- Then the so called atmospheric shaders will be implemented. They are used to
generate realistic fog, smoke, clouds, fire, explosion and other "special
effects". These effects are completly 3-dimensional effects. So you can
walk through the fog or smoke and your view will be affected like you know from
nature. Several parameters are used to configure these effects. They may create
shadows on geometry (or themselfes !), can receive shadows, reflect light from
lightsources and can fill up volumes that you can define.
- The so called "Caustics" are used to increase visual appearance.
In the situation where caustics are used the light is traced from the
lightsource to the object (like in nature) and not from the observers eye to the
scene (the standard raytracing). This way it is possible to create light
reflections on OTHER objects. Examples are the wine glass with wine in it
refracting light to the table or the swimming pool with glittering light on the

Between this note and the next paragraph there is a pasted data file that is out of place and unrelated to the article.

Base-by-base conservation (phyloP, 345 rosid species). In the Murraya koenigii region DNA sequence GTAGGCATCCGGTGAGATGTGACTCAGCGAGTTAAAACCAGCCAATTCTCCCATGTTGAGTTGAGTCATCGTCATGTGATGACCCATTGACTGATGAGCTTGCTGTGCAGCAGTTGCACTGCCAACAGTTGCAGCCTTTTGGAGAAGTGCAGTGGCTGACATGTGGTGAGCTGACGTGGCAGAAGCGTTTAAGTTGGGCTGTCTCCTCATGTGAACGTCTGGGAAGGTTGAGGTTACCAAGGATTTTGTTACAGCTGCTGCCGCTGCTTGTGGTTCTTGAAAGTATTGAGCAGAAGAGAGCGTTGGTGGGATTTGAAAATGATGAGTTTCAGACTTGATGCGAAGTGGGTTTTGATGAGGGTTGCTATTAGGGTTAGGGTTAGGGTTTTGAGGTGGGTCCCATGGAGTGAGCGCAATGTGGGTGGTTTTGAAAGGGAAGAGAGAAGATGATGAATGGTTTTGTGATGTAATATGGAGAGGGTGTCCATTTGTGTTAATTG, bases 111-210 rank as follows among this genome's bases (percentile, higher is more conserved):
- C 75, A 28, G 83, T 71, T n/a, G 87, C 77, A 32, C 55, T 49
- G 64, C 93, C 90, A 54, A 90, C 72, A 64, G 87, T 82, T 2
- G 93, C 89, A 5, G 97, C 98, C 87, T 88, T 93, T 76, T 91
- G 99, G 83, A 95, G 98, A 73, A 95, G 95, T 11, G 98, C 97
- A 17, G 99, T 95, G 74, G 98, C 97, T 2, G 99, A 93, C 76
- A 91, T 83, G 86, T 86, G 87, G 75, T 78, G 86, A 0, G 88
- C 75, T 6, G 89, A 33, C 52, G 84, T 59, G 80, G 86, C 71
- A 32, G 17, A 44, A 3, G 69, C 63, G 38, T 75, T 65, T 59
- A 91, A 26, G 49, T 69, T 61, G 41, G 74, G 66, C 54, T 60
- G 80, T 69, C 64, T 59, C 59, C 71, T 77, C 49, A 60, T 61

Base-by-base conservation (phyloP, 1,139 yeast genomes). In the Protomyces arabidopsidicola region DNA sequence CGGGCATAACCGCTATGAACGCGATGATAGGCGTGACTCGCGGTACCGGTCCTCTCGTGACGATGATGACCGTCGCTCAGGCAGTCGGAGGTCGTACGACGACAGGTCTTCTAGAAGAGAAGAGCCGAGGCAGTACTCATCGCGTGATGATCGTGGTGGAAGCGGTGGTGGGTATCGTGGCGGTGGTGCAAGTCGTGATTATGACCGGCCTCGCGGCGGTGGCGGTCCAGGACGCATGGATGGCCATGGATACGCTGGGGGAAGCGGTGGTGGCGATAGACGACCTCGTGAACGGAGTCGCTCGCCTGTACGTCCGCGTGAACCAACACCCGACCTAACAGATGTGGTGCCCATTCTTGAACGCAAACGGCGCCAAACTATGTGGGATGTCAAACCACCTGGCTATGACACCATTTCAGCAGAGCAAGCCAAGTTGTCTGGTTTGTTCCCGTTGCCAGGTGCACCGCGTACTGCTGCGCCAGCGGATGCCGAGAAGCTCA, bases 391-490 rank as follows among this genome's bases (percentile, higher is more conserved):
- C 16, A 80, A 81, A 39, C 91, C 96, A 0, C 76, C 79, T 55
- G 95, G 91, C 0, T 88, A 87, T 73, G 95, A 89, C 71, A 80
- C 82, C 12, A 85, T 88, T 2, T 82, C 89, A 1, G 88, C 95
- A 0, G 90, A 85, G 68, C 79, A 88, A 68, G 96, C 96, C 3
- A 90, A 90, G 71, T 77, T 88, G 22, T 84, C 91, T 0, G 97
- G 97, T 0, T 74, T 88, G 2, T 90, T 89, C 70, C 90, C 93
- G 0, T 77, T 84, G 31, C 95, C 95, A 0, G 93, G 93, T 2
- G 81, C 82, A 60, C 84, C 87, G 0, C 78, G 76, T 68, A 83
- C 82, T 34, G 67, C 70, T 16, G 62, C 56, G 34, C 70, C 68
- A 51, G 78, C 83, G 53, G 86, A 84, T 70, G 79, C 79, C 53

- The so called "global illumination" will be implemented, but can
not be used during realtime rendering with only one chip. Using a few chips
working in parallel it will be possible to enhance lighting with indirect light
by global illumination in realtime mode. Indirect light is an important factor
in generating real looking images, but due to the calculation power issue it can
not be provided by only one piece of hardware. Second generation AVALON chips
will offer you this feature with greatest probability.
- A programming shader unit is under concept development.
- 2D-Post processing
After rendering images they can be enhanced by a 2-dimensional image processing
step. There will be an small array of DSPs (Digital Signal Processors) in the
hardware that can process several custom programs on the frame buffer.
- Cheap smoothing via filters. This is a kind of antialiasing which needs only
few processing power (in contrast to sending lot of rays to the scene and
average the resulting colors).
Quality is (unfortunately) lower than standard antialias but in several situations